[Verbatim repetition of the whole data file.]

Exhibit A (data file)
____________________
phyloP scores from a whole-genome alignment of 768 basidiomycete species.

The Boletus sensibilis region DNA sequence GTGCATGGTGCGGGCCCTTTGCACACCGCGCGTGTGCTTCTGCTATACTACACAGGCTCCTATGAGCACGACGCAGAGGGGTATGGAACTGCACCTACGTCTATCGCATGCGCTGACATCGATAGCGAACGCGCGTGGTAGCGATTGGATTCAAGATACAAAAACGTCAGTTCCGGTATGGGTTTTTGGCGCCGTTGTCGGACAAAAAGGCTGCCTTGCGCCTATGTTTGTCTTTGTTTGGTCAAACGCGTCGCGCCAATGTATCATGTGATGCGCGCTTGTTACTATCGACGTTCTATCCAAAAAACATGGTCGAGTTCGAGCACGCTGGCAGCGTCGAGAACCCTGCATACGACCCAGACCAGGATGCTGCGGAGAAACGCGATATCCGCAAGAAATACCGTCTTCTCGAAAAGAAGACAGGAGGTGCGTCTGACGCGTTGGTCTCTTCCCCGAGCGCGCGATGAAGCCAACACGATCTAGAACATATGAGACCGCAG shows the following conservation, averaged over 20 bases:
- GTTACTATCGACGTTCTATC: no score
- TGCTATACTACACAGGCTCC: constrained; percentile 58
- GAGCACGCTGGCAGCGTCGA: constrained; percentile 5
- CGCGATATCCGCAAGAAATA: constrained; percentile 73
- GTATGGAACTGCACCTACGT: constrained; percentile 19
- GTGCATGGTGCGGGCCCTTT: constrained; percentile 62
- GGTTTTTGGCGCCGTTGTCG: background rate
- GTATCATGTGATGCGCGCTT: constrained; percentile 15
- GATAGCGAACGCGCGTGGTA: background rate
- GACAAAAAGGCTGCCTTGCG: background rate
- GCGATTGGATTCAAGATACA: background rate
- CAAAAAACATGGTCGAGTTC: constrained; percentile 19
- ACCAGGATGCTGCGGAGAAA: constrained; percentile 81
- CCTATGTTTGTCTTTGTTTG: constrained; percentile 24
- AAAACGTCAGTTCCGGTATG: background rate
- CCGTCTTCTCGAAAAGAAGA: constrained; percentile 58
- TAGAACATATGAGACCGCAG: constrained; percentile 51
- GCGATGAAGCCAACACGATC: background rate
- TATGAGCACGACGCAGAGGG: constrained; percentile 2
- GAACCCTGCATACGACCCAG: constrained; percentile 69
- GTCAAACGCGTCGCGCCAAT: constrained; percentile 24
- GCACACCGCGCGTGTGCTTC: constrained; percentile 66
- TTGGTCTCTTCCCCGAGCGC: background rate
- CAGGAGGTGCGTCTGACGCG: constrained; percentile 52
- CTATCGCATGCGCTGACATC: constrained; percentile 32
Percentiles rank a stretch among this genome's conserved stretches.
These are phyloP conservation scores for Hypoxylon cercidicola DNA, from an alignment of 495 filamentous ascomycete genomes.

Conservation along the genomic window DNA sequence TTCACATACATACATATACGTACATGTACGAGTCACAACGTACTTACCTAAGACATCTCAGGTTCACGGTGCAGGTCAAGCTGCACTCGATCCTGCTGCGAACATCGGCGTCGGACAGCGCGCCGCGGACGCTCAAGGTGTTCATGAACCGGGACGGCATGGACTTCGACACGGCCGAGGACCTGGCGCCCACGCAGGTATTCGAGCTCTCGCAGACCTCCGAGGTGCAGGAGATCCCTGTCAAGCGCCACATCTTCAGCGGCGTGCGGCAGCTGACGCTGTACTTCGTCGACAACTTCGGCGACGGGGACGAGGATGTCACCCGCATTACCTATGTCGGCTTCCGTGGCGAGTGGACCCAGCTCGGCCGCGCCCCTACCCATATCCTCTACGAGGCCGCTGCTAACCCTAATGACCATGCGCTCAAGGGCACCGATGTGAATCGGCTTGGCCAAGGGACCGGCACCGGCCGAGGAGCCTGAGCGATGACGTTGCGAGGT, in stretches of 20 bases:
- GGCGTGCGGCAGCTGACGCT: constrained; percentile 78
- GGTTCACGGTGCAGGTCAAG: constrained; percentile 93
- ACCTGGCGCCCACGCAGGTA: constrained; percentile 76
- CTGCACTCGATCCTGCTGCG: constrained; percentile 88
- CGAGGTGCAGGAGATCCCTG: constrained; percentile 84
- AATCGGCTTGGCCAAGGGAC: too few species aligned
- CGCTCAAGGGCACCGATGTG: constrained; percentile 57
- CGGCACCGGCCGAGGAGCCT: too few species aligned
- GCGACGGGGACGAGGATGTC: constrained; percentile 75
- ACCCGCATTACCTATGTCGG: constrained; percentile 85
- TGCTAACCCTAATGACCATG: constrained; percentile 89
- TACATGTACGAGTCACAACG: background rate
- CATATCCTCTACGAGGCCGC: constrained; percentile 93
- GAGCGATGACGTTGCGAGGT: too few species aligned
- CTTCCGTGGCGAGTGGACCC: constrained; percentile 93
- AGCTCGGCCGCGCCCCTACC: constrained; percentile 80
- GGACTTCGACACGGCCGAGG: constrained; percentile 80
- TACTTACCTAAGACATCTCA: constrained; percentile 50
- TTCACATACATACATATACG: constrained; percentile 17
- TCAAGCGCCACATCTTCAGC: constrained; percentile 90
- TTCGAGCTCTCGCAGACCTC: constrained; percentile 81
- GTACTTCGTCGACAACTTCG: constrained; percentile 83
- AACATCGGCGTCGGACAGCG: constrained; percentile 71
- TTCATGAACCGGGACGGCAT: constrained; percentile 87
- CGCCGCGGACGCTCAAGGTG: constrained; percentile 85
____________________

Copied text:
phyloP scores from a whole-genome alignment of 768 basidiomycete species.

The Boletus sensibilis region DNA sequence GTGCATGGTGCGGGCCCTTTGCACACCGCGCGTGTGCTTCTGCTATACTACACAGGCTCCTATGAGCACGACGCAGAGGGGTATGGAACTGCACCTACGTCTATCGCATGCGCTGACATCGATAGCGAACGCGCGTGGTAGCGATTGGATTCAAGATACAAAAACGTCAGTTCCGGTATGGGTTTTTGGCGCCGTTGTCGGACAAAAAGGCTGCCTTGCGCCTATGTTTGTCTTTGTTTGGTCAAACGCGTCGCGCCAATGTATCATGTGATGCGCGCTTGTTACTATCGACGTTCTATCCAAAAAACATGGTCGAGTTCGAGCACGCTGGCAGCGTCGAGAACCCTGCATACGACCCAGACCAGGATGCTGCGGAGAAACGCGATATCCGCAAGAAATACCGTCTTCTCGAAAAGAAGACAGGAGGTGCGTCTGACGCGTTGGTCTCTTCCCCGAGCGCGCGATGAAGCCAACACGATCTAGAACATATGAGACCGCAG shows the following conservation, averaged over 20 bases:
- GTTACTATCGACGTTCTATC: no score
- TGCTATACTACACAGGCTCC: constrained; percentile 58
- GAGCACGCTGGCAGCGTCGA: constrained; percentile 5
- CGCGATATCCGCAAGAAATA: constrained; percentile 73
- GTATGGAACTGCACCTACGT: constrained; percentile 19
- GTGCATGGTGCGGGCCCTTT: constrained; percentile 62
- GGTTTTTGGCGCCGTTGTCG: background rate
- GTATCATGTGATGCGCGCTT: constrained; percentile 15
- GATAGCGAACGCGCGTGGTA: background rate
- GACAAAAAGGCTGCCTTGCG: background rate
- GCGATTGGATTCAAGATACA: background rate
- CAAAAAACATGGTCGAGTTC: constrained; percentile 19
- ACCAGGATGCTGCGGAGAAA: constrained; percentile 81
- CCTATGTTTGTCTTTGTTTG: constrained; percentile 24
- AAAACGTCAGTTCCGGTATG: background rate
- CCGTCTTCTCGAAAAGAAGA: constrained; percentile 58
- TAGAACATATGAGACCGCAG: constrained; percentile 51
- GCGATGAAGCCAACACGATC: background rate
- TATGAGCACGACGCAGAGGG: constrained; percentile 2
- GAACCCTGCATACGACCCAG: constrained; percentile 69
- GTCAAACGCGTCGCGCCAAT: constrained; percentile 24
- GCACACCGCGCGTGTGCTTC: constrained; percentile 66
- TTGGTCTCTTCCCCGAGCGC: background rate
- CAGGAGGTGCGTCTGACGCG: constrained; percentile 52
- CTATCGCATGCGCTGACATC: constrained; percentile 32
Percentiles rank a stretch among this genome's conserved stretches.
These are phyloP conservation scores for Hypoxylon cercidicola DNA, from an alignment of 495 filamentous ascomycete genomes.

Conservation along the genomic window DNA sequence TTCACATACATACATATACGTACATGTACGAGTCACAACGTACTTACCTAAGACATCTCAGGTTCACGGTGCAGGTCAAGCTGCACTCGATCCTGCTGCGAACATCGGCGTCGGACAGCGCGCCGCGGACGCTCAAGGTGTTCATGAACCGGGACGGCATGGACTTCGACACGGCCGAGGACCTGGCGCCCACGCAGGTATTCGAGCTCTCGCAGACCTCCGAGGTGCAGGAGATCCCTGTCAAGCGCCACATCTTCAGCGGCGTGCGGCAGCTGACGCTGTACTTCGTCGACAACTTCGGCGACGGGGACGAGGATGTCACCCGCATTACCTATGTCGGCTTCCGTGGCGAGTGGACCCAGCTCGGCCGCGCCCCTACCCATATCCTCTACGAGGCCGCTGCTAACCCTAATGACCATGCGCTCAAGGGCACCGATGTGAATCGGCTTGGCCAAGGGACCGGCACCGGCCGAGGAGCCTGAGCGATGACGTTGCGAGGT, in stretches of 20 bases:
- GGCGTGCGGCAGCTGACGCT: constrained; percentile 78
- GGTTCACGGTGCAGGTCAAG: constrained; percentile 93
- ACCTGGCGCCCACGCAGGTA: constrained; percentile 76
- CTGCACTCGATCCTGCTGCG: constrained; percentile 88
- CGAGGTGCAGGAGATCCCTG: constrained; percentile 84
- AATCGGCTTGGCCAAGGGAC: too few species aligned
- CGCTCAAGGGCACCGATGTG: constrained; percentile 57
- CGGCACCGGCCGAGGAGCCT: too few species aligned
- GCGACGGGGACGAGGATGTC: constrained; percentile 75
- ACCCGCATTACCTATGTCGG: constrained; percentile 85
- TGCTAACCCTAATGACCATG: constrained; percentile 89
- TACATGTACGAGTCACAACG: background rate
- CATATCCTCTACGAGGCCGC: constrained; percentile 93
- GAGCGATGACGTTGCGAGGT: too few species aligned
- CTTCCGTGGCGAGTGGACCC: constrained; percentile 93
- AGCTCGGCCGCGCCCCTACC: constrained; percentile 80
- GGACTTCGACACGGCCGAGG: constrained; percentile 80
- TACTTACCTAAGACATCTCA: constrained; percentile 50
- TTCACATACATACATATACG: constrained; percentile 17
- TCAAGCGCCACATCTTCAGC: constrained; percentile 90
- TTCGAGCTCTCGCAGACCTC: constrained; percentile 81
- GTACTTCGTCGACAACTTCG: constrained; percentile 83
- AACATCGGCGTCGGACAGCG: constrained; percentile 71
- TTCATGAACCGGGACGGCAT: constrained; percentile 87
- CGCCGCGGACGCTCAAGGTG: constrained; percentile 85